Monday, August 22, 2011

Turning NYC yards into food forests

For most New Yorkers, food is something grown far away and trucked to the neighborhood supermarket. Occasionally, someone has a garden in their backyard. Recently, as local produce has become popular, neighborhood green markets offer the harvest of farms within the NYC metropolitan area. With NYC food and agriculture policy rapidly changing, we’re sure to see many innovations.

Rooftop farms are newly glamorous but let’s not forget the 52,236 acres of private yards in NYC. [ “Regionalizing the Food System for Public Health and Sustainability,” Columbia U. Urban Design Lab, Nov. 2010, p. 17] Now, they’re mostly planted in lawns and ornamental species.
What if we started seeing the food-producing potential of our lawns and yards?

A growing number of landscape designers are planting food forests, which combine fruit and nut bearing trees with lower layers of bushes, vines and groundcovers – all of which have edible yields. Food forestry is a central theme within
permaculture, an ecological design movement recently featured in the New York Times.

How might we start food forests in NYC yards? Here’s a few starting points for collaboration between landscape designers, permaculturists, fans of locally grown food, and entrepreneurs.
- Inventory the fruit and nut bearing trees and understory that can make up food forests in NYC.
- Compile a wiki with best practices about their planting, care and harvest.
- Put together sets of marketing materials about food forest options for NYC backyards.
- Create options of various sizes and species customized for space, yard condition, client type, etc. - like a take-out menu.

Who makes it happen?

Anyone who has knows how to apply food forest design principles, and plant trees and shrubs – and who recognizes a new business opportunity. Who’s available to help out? The entrepreneur could put out a call for permaculture design course graduates who want to learn practical skills.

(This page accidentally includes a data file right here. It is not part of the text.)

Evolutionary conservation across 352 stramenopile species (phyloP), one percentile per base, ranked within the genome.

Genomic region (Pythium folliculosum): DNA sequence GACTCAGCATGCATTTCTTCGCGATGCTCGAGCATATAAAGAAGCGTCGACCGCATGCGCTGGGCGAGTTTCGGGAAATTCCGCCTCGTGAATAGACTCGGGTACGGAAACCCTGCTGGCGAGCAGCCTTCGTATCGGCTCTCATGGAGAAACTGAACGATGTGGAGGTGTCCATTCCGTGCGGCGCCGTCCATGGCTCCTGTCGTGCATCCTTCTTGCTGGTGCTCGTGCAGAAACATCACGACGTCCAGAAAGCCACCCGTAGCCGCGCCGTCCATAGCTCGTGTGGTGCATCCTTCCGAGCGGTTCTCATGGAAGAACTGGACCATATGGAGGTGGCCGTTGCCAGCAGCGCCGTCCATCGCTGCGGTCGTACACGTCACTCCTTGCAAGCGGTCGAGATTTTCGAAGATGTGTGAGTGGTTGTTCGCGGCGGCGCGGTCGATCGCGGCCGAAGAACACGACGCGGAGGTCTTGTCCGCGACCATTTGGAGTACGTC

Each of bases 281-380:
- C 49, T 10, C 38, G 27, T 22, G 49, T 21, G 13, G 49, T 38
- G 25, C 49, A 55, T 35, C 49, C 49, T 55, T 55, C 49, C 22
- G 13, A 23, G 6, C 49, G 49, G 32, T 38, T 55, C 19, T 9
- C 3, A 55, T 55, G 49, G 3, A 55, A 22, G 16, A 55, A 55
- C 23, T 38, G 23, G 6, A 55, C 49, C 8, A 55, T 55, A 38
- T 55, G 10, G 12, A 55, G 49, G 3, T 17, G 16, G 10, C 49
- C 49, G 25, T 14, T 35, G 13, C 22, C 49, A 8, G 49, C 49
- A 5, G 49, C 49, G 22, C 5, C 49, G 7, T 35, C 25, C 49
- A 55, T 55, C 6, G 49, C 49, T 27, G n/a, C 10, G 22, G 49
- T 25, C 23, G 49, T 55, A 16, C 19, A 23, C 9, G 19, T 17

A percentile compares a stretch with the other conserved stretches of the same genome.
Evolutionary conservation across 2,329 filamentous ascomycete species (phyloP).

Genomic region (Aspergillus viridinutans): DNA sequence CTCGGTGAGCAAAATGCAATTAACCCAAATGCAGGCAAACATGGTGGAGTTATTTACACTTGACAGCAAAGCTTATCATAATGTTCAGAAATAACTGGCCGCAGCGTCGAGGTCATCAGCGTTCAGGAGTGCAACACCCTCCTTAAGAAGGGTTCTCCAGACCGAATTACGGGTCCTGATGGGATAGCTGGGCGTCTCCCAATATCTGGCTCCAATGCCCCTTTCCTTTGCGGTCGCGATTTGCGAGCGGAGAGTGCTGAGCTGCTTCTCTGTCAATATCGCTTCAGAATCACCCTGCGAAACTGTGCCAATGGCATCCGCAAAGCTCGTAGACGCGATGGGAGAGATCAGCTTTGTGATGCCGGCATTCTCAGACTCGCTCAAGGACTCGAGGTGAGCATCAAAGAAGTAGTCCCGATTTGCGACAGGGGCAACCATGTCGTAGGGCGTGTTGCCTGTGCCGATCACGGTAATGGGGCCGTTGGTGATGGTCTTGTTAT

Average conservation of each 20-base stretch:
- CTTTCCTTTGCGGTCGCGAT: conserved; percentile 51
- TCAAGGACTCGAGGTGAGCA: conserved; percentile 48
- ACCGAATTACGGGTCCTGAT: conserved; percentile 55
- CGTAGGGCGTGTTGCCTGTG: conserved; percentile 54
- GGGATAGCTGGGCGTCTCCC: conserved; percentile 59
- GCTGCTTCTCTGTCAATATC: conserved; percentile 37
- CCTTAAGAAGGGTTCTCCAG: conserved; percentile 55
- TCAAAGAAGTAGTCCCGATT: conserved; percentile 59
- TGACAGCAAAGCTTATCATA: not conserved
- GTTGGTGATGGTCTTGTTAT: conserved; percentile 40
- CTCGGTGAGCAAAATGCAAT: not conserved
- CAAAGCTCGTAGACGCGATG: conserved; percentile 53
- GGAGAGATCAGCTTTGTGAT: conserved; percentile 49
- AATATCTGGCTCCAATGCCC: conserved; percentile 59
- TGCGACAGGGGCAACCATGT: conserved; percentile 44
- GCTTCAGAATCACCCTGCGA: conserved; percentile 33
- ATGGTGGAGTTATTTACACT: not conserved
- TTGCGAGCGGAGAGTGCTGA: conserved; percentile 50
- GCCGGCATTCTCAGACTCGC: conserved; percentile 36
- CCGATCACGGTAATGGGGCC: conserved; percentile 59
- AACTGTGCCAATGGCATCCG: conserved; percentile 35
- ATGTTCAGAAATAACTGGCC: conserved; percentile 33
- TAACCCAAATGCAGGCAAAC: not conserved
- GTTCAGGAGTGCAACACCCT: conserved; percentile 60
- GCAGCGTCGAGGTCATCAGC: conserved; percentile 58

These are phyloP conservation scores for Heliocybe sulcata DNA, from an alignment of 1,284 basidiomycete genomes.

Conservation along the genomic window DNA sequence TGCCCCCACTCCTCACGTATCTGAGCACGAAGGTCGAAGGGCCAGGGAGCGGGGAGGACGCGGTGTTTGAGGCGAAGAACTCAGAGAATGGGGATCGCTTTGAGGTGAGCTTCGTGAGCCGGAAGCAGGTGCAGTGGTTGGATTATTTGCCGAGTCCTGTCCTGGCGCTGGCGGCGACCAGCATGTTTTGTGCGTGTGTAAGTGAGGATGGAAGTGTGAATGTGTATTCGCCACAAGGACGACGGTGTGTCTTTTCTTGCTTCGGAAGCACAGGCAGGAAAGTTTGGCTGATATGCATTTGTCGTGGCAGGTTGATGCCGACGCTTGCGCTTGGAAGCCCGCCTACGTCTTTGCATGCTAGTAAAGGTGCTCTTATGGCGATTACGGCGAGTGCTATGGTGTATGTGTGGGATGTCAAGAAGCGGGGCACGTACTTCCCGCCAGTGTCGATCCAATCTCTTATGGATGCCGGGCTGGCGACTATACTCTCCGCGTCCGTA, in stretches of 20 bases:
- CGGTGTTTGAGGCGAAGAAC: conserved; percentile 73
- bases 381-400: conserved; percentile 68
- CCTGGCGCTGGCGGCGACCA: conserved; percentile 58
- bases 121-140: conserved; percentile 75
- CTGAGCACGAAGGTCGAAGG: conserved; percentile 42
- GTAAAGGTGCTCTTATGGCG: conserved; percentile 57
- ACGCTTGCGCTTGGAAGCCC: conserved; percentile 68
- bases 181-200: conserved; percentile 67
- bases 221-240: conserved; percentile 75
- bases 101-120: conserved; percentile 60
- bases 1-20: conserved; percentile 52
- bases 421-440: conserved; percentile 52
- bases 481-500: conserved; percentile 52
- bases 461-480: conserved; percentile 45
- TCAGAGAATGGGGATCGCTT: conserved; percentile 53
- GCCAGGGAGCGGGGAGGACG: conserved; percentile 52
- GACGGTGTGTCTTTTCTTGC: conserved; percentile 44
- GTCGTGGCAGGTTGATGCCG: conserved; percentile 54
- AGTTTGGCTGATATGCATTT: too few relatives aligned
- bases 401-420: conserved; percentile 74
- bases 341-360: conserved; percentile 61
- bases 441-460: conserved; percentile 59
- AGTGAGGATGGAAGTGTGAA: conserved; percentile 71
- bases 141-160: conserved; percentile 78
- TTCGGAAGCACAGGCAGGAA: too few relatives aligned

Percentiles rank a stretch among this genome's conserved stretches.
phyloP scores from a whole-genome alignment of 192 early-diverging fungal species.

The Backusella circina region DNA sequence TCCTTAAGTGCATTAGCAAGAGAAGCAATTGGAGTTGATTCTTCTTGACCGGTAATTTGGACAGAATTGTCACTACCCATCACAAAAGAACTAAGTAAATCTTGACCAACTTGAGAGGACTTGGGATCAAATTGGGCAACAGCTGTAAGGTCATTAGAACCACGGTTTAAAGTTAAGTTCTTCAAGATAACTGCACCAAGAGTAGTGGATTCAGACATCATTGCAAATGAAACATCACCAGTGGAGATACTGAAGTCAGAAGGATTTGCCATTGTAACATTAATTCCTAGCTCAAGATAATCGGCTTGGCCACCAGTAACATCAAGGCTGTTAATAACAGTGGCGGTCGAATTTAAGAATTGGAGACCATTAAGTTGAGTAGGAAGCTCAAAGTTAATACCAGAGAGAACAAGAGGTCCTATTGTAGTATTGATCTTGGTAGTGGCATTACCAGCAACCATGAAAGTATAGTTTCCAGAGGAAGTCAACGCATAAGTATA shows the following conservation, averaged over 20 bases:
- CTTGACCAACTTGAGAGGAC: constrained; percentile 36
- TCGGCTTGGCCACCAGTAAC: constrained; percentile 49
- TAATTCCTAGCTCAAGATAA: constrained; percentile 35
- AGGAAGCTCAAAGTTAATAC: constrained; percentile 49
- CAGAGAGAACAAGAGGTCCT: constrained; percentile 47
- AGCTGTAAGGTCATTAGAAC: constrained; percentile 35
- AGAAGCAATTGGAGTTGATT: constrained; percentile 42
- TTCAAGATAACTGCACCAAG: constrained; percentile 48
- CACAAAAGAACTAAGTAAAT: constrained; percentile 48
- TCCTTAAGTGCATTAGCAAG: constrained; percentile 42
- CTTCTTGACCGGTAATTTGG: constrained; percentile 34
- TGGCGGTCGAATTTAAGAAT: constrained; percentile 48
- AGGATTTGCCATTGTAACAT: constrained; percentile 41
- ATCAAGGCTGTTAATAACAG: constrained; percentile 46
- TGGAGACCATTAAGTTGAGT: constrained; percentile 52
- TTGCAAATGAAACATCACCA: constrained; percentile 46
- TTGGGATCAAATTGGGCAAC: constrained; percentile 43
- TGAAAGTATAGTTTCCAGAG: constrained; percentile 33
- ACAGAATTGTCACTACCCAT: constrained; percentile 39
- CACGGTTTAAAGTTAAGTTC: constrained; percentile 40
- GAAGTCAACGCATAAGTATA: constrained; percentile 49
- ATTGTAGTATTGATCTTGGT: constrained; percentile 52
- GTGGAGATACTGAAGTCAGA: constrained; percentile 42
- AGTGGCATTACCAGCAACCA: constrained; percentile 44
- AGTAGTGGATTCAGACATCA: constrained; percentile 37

Where does it start?

Go to church groups, environmental justice communities, nonprofits in low income communities, propose a variety of options. Permaculture has a long tradition of permablitzes - volunteer efforts much like barn raisings.  Start out by offering permablitzes as long as the recipient raises funds to pay for plants and materials.

Use projects like those to train a pool of skilled participants. Entrepreneurs can take material from the wiki - or the existing books and articles that certainly already exist in the gardening literature - and turn them into open source marketing materials. That sounds idealistic, but only the most enterprising and skilled individuals will actually turn this into a business, so they can earn social capital by adding to the available forest gardening information free to the public - and promote their own services. They could start by promoting backyard food forest makeovers in their own neighborhood, starting with free gigs to raise awareness, leading hopefully to paid gigs.

Raising awareness of urban agriculture benefits

Even where there are active community gardens or community supported agriculture (CSA) group buying services, lots of New Yorkers don’t see the context that makes more urban agriculture not just desirable, but a necessary part of our future. So hosting film screenings on these topics in your neighborhood is a good way of building awareness, and finding out who has some yard they want to turn into a garden. The key is probably making personal connections with leaders of neighborhood civic groups and explaining how they could get their own backyard garden or plant the first food forest in their neighborhood.

Post your comments, suggestions, and improvements!  


  1. Nice post Dan. There are indeed lots of ways to incorporate food into the city. Back, side and especially front-yards are crucial in raising awareness and understanding of the issue. Larger common spaces such as coop and apartment complex landscapes, church and community center grounds are also integral. Not to be looked over are the smaller interstitial spaces such as tree pits and street medians. Rooftops are yet another, much more expensive, option. There is great interest within the city to have more access to community gardens, especially since so many, like myself, do not have a yard or any other small piece of land.
    I have some very developed ideas on how to incorporate edibles into the community fabric but it is extremely hard to find funding and/or property owners willing to switch their mindset.
    I recently endeavored to start my own landscape design, build and maintenance company in Queens focusing on edible, remediative and other performative landscapes in Queens but somewhat dropped the idea when I was hired full time to install greenroofs with a firm in Brooklyn. I am now revisiting and revising my business plan but my major stumbling block is the business side of things. I am encouraged by the interest that is being generated by major news sources such as NYT and engaged individuals such as yourself.

  2. Come with me to this Meetup for The New York Permaculture Meetup Group!

    For this meet up we will get together to go on a little nature walk in Central Park and talk about potentially doing a Permaculture Design for NYC. It would be great design practice and if it was done right it could potentially be something that we could bring to local representatives.

  3. I like the green aspects of growing your garden.